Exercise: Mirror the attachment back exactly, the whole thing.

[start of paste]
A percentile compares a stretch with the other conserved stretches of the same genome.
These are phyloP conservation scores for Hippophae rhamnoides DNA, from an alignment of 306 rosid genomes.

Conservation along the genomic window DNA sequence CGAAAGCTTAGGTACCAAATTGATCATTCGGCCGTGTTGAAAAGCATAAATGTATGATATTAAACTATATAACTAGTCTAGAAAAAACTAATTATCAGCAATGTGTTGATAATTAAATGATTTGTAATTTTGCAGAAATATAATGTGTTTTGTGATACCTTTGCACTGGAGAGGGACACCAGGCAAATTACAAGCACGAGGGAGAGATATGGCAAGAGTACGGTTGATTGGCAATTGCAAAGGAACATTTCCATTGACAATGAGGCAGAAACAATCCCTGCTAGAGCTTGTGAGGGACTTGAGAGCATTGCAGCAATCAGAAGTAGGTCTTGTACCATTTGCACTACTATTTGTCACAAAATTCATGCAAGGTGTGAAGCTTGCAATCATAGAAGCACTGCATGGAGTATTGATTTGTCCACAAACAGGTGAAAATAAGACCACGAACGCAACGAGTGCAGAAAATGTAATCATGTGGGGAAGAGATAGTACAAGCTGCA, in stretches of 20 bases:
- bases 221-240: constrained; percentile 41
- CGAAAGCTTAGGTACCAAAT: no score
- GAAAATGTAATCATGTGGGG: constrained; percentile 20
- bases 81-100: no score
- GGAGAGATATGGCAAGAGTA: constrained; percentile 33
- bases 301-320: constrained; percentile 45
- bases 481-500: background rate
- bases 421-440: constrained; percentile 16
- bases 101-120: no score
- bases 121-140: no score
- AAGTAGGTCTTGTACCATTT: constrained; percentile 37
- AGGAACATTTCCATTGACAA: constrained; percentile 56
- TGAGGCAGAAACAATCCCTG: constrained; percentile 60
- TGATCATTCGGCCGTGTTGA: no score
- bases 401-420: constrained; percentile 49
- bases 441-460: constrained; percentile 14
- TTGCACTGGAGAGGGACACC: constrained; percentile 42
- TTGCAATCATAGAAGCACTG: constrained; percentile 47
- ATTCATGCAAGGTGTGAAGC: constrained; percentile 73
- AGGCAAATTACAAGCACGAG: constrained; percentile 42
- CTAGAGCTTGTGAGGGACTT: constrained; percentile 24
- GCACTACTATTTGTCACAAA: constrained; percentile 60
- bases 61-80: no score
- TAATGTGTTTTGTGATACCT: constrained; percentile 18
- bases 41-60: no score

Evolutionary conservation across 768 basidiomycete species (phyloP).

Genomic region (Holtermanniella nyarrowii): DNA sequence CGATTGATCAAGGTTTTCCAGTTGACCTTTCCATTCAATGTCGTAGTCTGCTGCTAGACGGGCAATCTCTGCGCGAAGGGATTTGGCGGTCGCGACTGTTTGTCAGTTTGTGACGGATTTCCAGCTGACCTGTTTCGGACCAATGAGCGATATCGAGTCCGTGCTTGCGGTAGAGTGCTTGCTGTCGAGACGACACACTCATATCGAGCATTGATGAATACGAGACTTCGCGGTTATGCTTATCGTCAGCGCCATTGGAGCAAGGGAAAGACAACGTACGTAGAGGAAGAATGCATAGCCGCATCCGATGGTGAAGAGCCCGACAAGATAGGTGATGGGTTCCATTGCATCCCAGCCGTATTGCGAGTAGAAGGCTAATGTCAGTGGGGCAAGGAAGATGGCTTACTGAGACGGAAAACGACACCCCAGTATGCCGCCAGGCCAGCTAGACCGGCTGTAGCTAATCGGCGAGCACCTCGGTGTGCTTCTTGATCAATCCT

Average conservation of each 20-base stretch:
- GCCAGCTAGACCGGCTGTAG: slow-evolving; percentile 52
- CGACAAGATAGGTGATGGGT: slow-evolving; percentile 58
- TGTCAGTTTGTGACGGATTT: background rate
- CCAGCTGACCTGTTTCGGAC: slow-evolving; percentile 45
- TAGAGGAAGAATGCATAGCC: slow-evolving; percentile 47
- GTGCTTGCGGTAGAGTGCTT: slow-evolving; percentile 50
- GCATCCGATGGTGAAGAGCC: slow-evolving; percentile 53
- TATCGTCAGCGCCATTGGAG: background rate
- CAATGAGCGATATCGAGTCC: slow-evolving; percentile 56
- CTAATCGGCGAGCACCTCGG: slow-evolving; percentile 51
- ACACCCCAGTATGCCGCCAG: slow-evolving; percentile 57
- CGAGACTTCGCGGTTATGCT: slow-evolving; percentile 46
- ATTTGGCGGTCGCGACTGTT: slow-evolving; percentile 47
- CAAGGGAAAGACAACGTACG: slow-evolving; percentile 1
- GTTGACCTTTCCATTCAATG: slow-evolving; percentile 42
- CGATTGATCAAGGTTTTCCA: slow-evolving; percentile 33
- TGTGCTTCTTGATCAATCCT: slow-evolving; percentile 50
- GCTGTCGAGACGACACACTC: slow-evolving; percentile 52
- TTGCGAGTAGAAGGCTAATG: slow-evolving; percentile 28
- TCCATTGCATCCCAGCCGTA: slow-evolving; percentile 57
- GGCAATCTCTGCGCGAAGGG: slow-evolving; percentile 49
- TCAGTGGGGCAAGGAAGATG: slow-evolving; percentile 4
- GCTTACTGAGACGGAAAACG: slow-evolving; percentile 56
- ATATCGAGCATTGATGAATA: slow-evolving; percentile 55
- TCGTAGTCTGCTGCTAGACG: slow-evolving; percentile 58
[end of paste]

A percentile compares a stretch with the other conserved stretches of the same genome.
These are phyloP conservation scores for Hippophae rhamnoides DNA, from an alignment of 306 rosid genomes.

Conservation along the genomic window DNA sequence CGAAAGCTTAGGTACCAAATTGATCATTCGGCCGTGTTGAAAAGCATAAATGTATGATATTAAACTATATAACTAGTCTAGAAAAAACTAATTATCAGCAATGTGTTGATAATTAAATGATTTGTAATTTTGCAGAAATATAATGTGTTTTGTGATACCTTTGCACTGGAGAGGGACACCAGGCAAATTACAAGCACGAGGGAGAGATATGGCAAGAGTACGGTTGATTGGCAATTGCAAAGGAACATTTCCATTGACAATGAGGCAGAAACAATCCCTGCTAGAGCTTGTGAGGGACTTGAGAGCATTGCAGCAATCAGAAGTAGGTCTTGTACCATTTGCACTACTATTTGTCACAAAATTCATGCAAGGTGTGAAGCTTGCAATCATAGAAGCACTGCATGGAGTATTGATTTGTCCACAAACAGGTGAAAATAAGACCACGAACGCAACGAGTGCAGAAAATGTAATCATGTGGGGAAGAGATAGTACAAGCTGCA, in stretches of 20 bases:
- bases 221-240: constrained; percentile 41
- CGAAAGCTTAGGTACCAAAT: no score
- GAAAATGTAATCATGTGGGG: constrained; percentile 20
- bases 81-100: no score
- GGAGAGATATGGCAAGAGTA: constrained; percentile 33
- bases 301-320: constrained; percentile 45
- bases 481-500: background rate
- bases 421-440: constrained; percentile 16
- bases 101-120: no score
- bases 121-140: no score
- AAGTAGGTCTTGTACCATTT: constrained; percentile 37
- AGGAACATTTCCATTGACAA: constrained; percentile 56
- TGAGGCAGAAACAATCCCTG: constrained; percentile 60
- TGATCATTCGGCCGTGTTGA: no score
- bases 401-420: constrained; percentile 49
- bases 441-460: constrained; percentile 14
- TTGCACTGGAGAGGGACACC: constrained; percentile 42
- TTGCAATCATAGAAGCACTG: constrained; percentile 47
- ATTCATGCAAGGTGTGAAGC: constrained; percentile 73
- AGGCAAATTACAAGCACGAG: constrained; percentile 42
- CTAGAGCTTGTGAGGGACTT: constrained; percentile 24
- GCACTACTATTTGTCACAAA: constrained; percentile 60
- bases 61-80: no score
- TAATGTGTTTTGTGATACCT: constrained; percentile 18
- bases 41-60: no score

Evolutionary conservation across 768 basidiomycete species (phyloP).

Genomic region (Holtermanniella nyarrowii): DNA sequence CGATTGATCAAGGTTTTCCAGTTGACCTTTCCATTCAATGTCGTAGTCTGCTGCTAGACGGGCAATCTCTGCGCGAAGGGATTTGGCGGTCGCGACTGTTTGTCAGTTTGTGACGGATTTCCAGCTGACCTGTTTCGGACCAATGAGCGATATCGAGTCCGTGCTTGCGGTAGAGTGCTTGCTGTCGAGACGACACACTCATATCGAGCATTGATGAATACGAGACTTCGCGGTTATGCTTATCGTCAGCGCCATTGGAGCAAGGGAAAGACAACGTACGTAGAGGAAGAATGCATAGCCGCATCCGATGGTGAAGAGCCCGACAAGATAGGTGATGGGTTCCATTGCATCCCAGCCGTATTGCGAGTAGAAGGCTAATGTCAGTGGGGCAAGGAAGATGGCTTACTGAGACGGAAAACGACACCCCAGTATGCCGCCAGGCCAGCTAGACCGGCTGTAGCTAATCGGCGAGCACCTCGGTGTGCTTCTTGATCAATCCT

Average conservation of each 20-base stretch:
- GCCAGCTAGACCGGCTGTAG: slow-evolving; percentile 52
- CGACAAGATAGGTGATGGGT: slow-evolving; percentile 58
- TGTCAGTTTGTGACGGATTT: background rate
- CCAGCTGACCTGTTTCGGAC: slow-evolving; percentile 45
- TAGAGGAAGAATGCATAGCC: slow-evolving; percentile 47
- GTGCTTGCGGTAGAGTGCTT: slow-evolving; percentile 50
- GCATCCGATGGTGAAGAGCC: slow-evolving; percentile 53
- TATCGTCAGCGCCATTGGAG: background rate
- CAATGAGCGATATCGAGTCC: slow-evolving; percentile 56
- CTAATCGGCGAGCACCTCGG: slow-evolving; percentile 51
- ACACCCCAGTATGCCGCCAG: slow-evolving; percentile 57
- CGAGACTTCGCGGTTATGCT: slow-evolving; percentile 46
- ATTTGGCGGTCGCGACTGTT: slow-evolving; percentile 47
- CAAGGGAAAGACAACGTACG: slow-evolving; percentile 1
- GTTGACCTTTCCATTCAATG: slow-evolving; percentile 42
- CGATTGATCAAGGTTTTCCA: slow-evolving; percentile 33
- TGTGCTTCTTGATCAATCCT: slow-evolving; percentile 50
- GCTGTCGAGACGACACACTC: slow-evolving; percentile 52
- TTGCGAGTAGAAGGCTAATG: slow-evolving; percentile 28
- TCCATTGCATCCCAGCCGTA: slow-evolving; percentile 57
- GGCAATCTCTGCGCGAAGGG: slow-evolving; percentile 49
- TCAGTGGGGCAAGGAAGATG: slow-evolving; percentile 4
- GCTTACTGAGACGGAAAACG: slow-evolving; percentile 56
- ATATCGAGCATTGATGAATA: slow-evolving; percentile 55
- TCGTAGTCTGCTGCTAGACG: slow-evolving; percentile 58